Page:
Swedish energy strategies for transportation, space heating and pulp industries were evaluated with a focus on bioenergy use. The aims were to 1) study trade-offs between reductions in CO2 emission and oil use and between Swedish reductions and EU reductions, 2) compare the potential contributions of individual reduction measures, 3) quantify the total CO2 emission and oil use reduction potentials. Swedish energy efficiency measures reduced EU CO2 emission by 45-59 Mt CO2/a, at current biomass use and constant oil use. Doubling Swedish bioenergy use yielded an additional 40 Mt CO2/a reduction. Oil use could be reduced, but 36-81 kt of reductions in CO2 emission would be lost per Pi of oil use reduction. Swedish fossil fuel use within the studied sectors could be nearly eliminated. The expansion of district heating and cogeneration of heat with a high electricity yield were important measures. Plug-in hybrid electric cars reduced CO2 emission compared with conventional cars, and the difference was larger with increasing oil scarcity. The introduction of black liquor gasification in pulp mills also gave large CO2 emission reduction. Motor fuel from biomass was found to be a feasible option when coal is the marginal fuel for fossil motor fuel production. (C) 2012 Elsevier Ltd. All rights reserved.

  • 22.
    Johansson, Kristian
    et al.
    Linnaeus University, Faculty of Technology, Department of Built Environment and Energy Technology.
    Gustafsson, Filip
    Linnaeus University, Faculty of Technology, Department of Built Environment and Energy Technology.
    Analys av förluster i småskaligt fjärrvärmenät: En studie för Lessebo Fjärrvärme2017Independent thesis Basic level (degree of Bachelor), 10 credits / 15 HE creditsStudent thesis
    Abstract [sv]

    Denna studie analyserar de rapporterat höga förlusterna i ett småskaligt fjärrvärmenät i Lessebo där styrkort för år 2013 redovisar förluster på 38 %. Genom att med en kvantitativ metod beräkna de värmeförluster som sker genom värmeledning i rörnätet görs en bedömning om rörnätets utformning är källan till de höga förlusterna eller ej. Studien ger indikationer på att fjärrvärmenätet i Lessebo är bra utformat och det därför finns oidentifierade orsaker till de höga förlusterna. Utöver redogörande av värmeförluster ger rapporten även kunskaper om fjärrvärmebranschens flera tekniker, begränsningar och framtida utvecklingsmöjligheter.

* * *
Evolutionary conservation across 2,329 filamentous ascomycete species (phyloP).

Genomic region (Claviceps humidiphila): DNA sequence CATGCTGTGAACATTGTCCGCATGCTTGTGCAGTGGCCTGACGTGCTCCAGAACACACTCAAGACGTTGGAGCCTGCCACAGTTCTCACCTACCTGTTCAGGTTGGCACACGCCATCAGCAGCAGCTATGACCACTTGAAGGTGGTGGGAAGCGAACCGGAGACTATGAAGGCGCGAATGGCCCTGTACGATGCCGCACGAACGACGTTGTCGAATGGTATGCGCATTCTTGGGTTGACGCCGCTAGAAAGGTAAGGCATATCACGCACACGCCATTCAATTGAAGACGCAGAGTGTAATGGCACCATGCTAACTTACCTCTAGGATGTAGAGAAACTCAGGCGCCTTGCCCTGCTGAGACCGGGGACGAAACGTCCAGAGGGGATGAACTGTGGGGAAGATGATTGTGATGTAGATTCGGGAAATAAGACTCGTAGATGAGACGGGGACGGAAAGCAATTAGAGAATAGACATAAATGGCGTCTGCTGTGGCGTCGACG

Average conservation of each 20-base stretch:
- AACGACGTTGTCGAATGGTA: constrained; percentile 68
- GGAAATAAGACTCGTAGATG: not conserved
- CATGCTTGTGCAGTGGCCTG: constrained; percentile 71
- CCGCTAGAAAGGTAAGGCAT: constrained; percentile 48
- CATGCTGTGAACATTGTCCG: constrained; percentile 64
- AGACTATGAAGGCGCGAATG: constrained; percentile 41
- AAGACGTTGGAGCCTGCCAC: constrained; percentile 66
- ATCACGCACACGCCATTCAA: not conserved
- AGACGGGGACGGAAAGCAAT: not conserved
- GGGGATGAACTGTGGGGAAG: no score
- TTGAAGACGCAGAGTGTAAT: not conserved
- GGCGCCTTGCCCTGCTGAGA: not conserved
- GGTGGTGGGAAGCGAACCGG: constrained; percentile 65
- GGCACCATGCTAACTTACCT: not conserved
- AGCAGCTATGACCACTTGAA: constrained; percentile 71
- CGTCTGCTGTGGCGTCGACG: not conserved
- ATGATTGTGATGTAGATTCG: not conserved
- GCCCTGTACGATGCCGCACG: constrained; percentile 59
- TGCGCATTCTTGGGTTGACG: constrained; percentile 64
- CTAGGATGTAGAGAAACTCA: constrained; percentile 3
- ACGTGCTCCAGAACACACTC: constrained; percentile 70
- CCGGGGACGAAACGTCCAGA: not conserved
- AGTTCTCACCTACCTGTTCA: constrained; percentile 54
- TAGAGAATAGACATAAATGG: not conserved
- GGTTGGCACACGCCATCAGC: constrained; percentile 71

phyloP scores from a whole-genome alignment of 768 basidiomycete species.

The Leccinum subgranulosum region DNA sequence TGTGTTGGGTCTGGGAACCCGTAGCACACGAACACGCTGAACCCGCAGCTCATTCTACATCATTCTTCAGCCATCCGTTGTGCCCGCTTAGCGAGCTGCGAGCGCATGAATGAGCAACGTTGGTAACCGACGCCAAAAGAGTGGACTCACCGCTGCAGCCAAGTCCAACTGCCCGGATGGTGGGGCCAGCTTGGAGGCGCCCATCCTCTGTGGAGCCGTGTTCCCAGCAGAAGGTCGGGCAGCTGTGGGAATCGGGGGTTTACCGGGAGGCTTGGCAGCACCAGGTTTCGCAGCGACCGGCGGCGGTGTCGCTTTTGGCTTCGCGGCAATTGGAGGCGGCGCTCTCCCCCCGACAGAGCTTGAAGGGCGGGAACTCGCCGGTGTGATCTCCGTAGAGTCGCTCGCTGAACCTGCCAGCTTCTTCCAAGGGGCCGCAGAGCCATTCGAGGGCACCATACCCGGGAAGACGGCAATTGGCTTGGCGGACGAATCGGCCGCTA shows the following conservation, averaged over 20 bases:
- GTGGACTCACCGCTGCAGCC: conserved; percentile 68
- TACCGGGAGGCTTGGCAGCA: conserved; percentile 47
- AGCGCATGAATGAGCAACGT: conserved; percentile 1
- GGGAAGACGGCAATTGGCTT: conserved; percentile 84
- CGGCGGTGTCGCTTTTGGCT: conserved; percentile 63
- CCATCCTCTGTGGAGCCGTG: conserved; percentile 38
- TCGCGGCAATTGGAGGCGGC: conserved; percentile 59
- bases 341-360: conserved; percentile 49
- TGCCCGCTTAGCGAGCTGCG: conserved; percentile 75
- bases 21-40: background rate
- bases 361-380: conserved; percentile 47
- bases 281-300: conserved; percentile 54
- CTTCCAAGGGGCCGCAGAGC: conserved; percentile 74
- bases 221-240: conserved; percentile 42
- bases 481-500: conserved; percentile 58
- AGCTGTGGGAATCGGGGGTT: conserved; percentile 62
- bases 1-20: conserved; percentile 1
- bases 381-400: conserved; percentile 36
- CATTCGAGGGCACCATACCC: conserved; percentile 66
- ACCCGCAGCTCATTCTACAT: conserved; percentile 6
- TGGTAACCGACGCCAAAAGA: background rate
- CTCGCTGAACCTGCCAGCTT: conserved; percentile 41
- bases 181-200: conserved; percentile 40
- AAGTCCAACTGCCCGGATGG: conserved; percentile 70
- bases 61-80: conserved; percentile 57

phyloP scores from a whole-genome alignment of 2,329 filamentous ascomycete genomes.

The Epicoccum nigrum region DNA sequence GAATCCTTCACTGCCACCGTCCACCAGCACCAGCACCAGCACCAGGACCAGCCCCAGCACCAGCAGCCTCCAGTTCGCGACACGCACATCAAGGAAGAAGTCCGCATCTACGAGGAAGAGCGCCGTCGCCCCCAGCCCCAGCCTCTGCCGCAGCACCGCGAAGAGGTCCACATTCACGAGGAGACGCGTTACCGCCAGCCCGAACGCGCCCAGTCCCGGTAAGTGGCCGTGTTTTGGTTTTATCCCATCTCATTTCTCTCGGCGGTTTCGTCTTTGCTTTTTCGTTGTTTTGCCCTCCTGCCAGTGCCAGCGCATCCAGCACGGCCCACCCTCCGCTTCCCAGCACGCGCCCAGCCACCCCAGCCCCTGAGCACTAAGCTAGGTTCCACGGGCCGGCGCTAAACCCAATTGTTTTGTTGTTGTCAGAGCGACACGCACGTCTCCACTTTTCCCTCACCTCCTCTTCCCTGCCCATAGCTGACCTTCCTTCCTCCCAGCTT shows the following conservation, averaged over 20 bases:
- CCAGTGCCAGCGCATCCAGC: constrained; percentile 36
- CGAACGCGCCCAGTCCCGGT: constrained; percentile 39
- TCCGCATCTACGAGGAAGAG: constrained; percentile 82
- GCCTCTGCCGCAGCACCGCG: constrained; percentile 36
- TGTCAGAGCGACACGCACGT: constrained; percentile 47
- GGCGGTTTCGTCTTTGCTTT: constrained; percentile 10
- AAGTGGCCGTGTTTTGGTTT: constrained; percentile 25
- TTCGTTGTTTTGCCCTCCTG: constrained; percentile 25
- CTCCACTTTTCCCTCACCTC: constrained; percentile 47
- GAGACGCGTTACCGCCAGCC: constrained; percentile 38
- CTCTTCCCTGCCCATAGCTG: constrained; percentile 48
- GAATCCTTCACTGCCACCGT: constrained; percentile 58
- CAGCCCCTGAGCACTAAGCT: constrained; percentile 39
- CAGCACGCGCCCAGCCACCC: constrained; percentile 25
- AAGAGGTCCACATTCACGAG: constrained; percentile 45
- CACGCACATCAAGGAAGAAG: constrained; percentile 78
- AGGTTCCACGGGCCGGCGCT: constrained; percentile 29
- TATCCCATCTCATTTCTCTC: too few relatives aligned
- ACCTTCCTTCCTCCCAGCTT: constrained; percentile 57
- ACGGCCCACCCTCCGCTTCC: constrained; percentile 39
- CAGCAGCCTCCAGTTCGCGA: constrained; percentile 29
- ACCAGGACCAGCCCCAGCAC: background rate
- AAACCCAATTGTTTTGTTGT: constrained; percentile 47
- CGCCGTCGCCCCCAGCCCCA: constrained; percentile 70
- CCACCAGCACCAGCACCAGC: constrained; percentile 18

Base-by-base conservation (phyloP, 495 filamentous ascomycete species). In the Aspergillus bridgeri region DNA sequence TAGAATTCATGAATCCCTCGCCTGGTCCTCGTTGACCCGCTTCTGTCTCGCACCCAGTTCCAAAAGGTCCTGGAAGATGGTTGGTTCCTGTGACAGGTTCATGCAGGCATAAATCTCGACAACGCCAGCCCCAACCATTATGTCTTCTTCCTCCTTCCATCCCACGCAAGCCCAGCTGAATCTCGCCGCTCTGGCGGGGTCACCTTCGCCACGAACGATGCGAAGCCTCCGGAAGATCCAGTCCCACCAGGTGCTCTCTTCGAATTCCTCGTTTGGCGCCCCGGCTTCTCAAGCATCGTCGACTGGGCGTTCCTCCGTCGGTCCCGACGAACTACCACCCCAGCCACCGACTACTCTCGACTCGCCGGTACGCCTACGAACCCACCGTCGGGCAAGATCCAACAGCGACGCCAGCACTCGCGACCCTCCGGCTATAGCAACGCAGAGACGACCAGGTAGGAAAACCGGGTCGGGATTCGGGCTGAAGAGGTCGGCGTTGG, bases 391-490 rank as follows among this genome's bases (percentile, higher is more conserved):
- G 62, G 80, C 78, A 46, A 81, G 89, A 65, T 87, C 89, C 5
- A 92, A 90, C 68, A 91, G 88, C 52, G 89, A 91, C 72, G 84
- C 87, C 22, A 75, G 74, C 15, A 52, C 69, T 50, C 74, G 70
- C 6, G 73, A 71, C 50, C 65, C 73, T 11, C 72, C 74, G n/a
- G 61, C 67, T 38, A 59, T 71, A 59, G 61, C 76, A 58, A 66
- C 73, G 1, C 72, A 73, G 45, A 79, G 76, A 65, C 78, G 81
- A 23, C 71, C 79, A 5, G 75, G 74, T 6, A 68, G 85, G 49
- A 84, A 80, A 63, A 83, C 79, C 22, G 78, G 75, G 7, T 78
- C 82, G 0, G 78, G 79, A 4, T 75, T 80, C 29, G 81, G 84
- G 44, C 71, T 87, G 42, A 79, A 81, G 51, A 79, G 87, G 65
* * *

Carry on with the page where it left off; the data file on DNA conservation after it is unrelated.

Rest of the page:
• 23.
    Lin, Leteng
    et al.
    Linnaeus University, Faculty of Technology, Department of Built Environment and Energy Technology.
    Morgalla, Mario
    Linnaeus University, Faculty of Technology, Department of Built Environment and Energy Technology.
    Strand, Michael
    Linnaeus University, Faculty of Technology, Department of Built Environment and Energy Technology.
    Study on char fragmentation during biomass gasification in bubbling fluidized bed2015In: 23rd European Biomass Conference and Exhibition, 1-4 June 2015, Vienna, Austria, ETA-Florence Renewable Energies , 2015, p. 652-655Conference paper (Refereed)
    Abstract [en]

    In this work a bench scale bubbling fluidized bed gasifier was built to work with an aerosol sampling and measuring system in order to study char fragmentation phenomenon during biomass gasification process. Both barbeque char and wood pellets were gasified in CO2 (20 vol.%) -N2 mixture and steam (30 vol.%)-N2 mixture, respectively. An aerodynamic particle sizer (APS) was used to measure fragmented char particles during the whole gasification process. For the wood pellet gasification case, major fragmentation was observed during the devolatilization stage, which should be attributed to the combined effect of primary fragmentation and attrition. The aerodynamic diameter of those elutriable particles which can be measured by the current system was in the range of 0.5-8 µm. During the char gasification stage, a distinct mode of char fragments was produced in the size range of 1-7 µm in either case. The total mass concentration of elutriable particles gradually increased when gasification of char started, and then decreased while the reaction approached completion.

  • 24.
    Lin, Leteng
    et al.
    Linnaeus University, Faculty of Technology, Department of Building and Energy Technology.
    Strand, Michael
    Linnaeus University, Faculty of Technology, Department of Building and Energy Technology.